MCP Chelates and Removes Toxic Metals

    Heavy metals, in conjunction with environmental toxins and xenoestrogens, constitute a dangerous insult to the body through DNA damage, hormonal modulation, immune suppression, oxidative stress, and hyper inflammation. The metal chelation properties of MCP (Eliaz, U.S. patent #6,462,029) have been confirmed in a recent pilot trial. In healthy individuals, MCP increased urinary excretion of the toxic metals mercury, cadmium, arsenic and lead. In addition, longterm administration of MCP has been shown to reduce the body burden of heavy metals such as mercury, arsenic, lead, and nickel. MCP's ability to remove heavy metals and environmental toxins on an ongoing basis may significantly benefit people with cancer and other diseases involving immune dysfunction.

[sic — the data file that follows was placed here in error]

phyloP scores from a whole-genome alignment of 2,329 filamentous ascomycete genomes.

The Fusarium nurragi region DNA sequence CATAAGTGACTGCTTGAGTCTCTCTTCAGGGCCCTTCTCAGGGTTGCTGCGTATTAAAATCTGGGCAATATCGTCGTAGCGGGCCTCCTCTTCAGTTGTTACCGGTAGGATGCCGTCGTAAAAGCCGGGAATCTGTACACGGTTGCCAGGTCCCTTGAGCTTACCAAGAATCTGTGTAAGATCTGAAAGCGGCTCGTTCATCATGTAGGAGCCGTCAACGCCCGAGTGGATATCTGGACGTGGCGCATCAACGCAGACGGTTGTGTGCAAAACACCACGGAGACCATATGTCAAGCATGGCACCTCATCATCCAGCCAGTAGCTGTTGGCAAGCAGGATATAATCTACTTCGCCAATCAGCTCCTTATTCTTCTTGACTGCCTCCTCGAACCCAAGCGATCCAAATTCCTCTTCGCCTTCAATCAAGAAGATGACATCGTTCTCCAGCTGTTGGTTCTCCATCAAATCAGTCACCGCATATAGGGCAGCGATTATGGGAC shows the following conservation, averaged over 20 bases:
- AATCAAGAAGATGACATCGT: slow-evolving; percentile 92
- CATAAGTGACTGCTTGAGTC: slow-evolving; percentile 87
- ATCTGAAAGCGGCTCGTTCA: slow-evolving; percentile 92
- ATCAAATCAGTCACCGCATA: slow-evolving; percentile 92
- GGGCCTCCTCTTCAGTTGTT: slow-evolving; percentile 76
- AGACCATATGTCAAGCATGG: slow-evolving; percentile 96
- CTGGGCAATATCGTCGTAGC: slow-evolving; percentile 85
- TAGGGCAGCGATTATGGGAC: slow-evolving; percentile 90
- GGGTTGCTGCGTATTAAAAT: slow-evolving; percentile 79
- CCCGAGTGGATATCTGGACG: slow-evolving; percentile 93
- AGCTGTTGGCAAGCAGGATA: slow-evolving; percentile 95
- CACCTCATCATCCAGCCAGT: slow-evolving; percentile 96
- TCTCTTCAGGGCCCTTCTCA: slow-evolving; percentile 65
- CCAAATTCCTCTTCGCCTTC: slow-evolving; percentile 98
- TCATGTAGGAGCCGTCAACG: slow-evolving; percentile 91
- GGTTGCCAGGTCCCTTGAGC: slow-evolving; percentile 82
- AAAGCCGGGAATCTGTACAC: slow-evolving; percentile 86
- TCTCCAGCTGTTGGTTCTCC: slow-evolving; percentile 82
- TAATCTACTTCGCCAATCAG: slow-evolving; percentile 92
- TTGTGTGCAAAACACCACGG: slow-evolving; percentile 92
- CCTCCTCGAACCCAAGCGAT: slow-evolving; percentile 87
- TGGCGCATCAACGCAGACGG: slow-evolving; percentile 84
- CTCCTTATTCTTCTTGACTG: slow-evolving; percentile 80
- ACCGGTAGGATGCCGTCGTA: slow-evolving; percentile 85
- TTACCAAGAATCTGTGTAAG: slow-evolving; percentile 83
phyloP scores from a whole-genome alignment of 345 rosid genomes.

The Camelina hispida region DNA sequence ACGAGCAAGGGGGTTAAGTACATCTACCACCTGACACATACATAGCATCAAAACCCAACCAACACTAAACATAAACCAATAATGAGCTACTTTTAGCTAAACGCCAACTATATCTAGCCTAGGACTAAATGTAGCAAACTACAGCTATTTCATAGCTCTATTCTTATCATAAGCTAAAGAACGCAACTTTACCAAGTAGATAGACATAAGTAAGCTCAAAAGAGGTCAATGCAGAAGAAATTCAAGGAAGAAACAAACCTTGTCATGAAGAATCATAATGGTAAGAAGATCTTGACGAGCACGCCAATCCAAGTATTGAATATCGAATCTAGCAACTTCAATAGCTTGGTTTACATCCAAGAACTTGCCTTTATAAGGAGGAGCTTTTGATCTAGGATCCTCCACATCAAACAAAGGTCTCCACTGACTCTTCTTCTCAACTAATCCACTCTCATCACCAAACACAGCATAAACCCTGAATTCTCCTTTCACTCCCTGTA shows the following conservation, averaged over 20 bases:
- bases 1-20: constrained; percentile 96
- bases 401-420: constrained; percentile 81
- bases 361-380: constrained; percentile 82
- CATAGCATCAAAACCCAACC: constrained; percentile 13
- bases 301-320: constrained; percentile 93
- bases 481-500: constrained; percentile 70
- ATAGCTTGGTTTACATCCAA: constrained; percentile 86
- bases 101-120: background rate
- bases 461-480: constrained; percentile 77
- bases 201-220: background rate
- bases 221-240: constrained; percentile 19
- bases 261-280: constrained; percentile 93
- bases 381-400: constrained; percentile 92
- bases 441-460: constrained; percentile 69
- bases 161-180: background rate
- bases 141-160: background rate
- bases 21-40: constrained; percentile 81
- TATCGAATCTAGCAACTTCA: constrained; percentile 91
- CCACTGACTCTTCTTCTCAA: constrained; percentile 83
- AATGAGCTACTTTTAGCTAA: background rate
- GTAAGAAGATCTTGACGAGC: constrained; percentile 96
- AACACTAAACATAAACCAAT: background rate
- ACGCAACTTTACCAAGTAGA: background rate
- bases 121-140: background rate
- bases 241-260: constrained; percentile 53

Clinically Validated MCP

    Only one form of MCP has been validated in human clinical trials. This is important since no other MCP on the market matches the chemical specifications of the clinically validated product. If the molecular weight of MCP is too high it can't be absorbed into the bloodstream. If it is too low it won't effectively block galectin sites. Another property, the degree of esterification, must be below 5% for optimal binding. The most effective specifications were defined by cell culture studies and remain a trade secret. If you want the effects seen in the clinical studies, you must take the preparation used in those studies, at the recommended dose of 15grams/day.

    The Use of Modified Citrus Pectin